An eye-opening glimpse into the attempted self-unmaking of one of Hollywood’s most recognizable talents.

Pub Date: Feb. 4, 2020

ISBN: 978-0-06-289996-5

Page Count: 416

Publisher: Dey Street/HarperCollins

Review Posted Online: Feb. 16, 2020

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A very welcome instance of philosophy that can help readers live a good life.

THE ART OF SOLITUDE

A teacher and scholar of Buddhism offers a formally varied account of the available rewards of solitude.

“As Mother Ayahuasca takes me in her arms, I realize that last night I vomited up my attachment to Buddhism. In passing out, I died. In coming to, I was, so to speak, reborn. I no longer have to fight these battles, I repeat to myself. I am no longer a combatant in the dharma wars. It feels as if the course of my life has shifted onto another vector, like a train shunted off its familiar track onto a new trajectory.” Readers of Batchelor’s previous books (Secular Buddhism: Imagining the Dharma in an Uncertain World, 2017, etc.) will recognize in this passage the culmination of his decadeslong shift away from the religious commitments of Buddhism toward an ecumenical and homegrown philosophy of life. Writing in a variety of modes—memoir, history, collage, essay, biography, and meditation instruction—the author doesn’t argue for his approach to solitude as much as offer it for contemplation. Essentially, Batchelor implies that if you read what Buddha said here and what Montaigne said there, and if you consider something the author has noticed, and if you reflect on your own experience, you have the possibility to improve the quality of your life. For introspective readers, it’s easy to hear in this approach a direct response to Pascal’s claim that “all of humanity's problems stem from man's inability to sit quietly in a room alone.” Batchelor wants to relieve us of this inability by offering his example of how to do just that. “Solitude is an art. Mental training is needed to refine and stabilize it,” he writes. “When you practice solitude, you dedicate yourself to the care of the soul.” Whatever a soul is, the author goes a long way toward soothing it.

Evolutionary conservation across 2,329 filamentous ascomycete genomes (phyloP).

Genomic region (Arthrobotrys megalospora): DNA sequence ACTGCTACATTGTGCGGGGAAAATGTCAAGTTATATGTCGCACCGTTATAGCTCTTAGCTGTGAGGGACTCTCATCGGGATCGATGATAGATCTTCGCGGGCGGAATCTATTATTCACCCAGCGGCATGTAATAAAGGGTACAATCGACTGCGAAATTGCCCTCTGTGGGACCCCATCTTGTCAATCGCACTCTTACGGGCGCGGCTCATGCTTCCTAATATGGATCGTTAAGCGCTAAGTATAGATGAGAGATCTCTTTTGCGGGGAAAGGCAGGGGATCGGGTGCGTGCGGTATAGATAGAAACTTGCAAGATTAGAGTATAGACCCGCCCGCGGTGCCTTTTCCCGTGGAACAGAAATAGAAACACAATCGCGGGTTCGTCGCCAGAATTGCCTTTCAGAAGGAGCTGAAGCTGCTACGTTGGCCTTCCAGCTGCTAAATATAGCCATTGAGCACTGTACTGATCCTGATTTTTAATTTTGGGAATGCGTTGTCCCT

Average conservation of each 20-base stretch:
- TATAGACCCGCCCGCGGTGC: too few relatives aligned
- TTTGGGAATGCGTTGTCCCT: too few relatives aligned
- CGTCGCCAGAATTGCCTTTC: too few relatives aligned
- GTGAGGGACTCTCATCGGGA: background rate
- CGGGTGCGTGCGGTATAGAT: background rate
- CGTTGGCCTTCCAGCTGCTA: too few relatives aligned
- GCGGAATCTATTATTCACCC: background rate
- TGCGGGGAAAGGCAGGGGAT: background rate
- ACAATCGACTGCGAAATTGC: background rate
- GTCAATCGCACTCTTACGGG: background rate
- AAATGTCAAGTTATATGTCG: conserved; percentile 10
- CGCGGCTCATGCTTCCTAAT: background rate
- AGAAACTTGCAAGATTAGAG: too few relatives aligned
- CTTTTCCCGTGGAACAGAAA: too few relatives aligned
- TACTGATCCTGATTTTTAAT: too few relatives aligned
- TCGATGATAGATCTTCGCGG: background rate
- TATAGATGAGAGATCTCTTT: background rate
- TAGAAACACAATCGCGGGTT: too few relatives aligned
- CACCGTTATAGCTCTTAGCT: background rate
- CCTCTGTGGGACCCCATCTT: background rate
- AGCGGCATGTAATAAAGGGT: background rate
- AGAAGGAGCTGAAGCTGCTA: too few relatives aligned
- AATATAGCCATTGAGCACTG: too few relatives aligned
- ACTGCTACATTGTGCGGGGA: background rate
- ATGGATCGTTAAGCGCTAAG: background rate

A very welcome instance of philosophy that can help readers live a good life.

Pub Date: Feb. 18, 2020

ISBN: 978-0-300-25093-0

Page Count: 200

Publisher: Yale Univ.

Review Posted Online: Nov. 25, 2019

Kirkus Reviews Issue: Dec. 15, 2019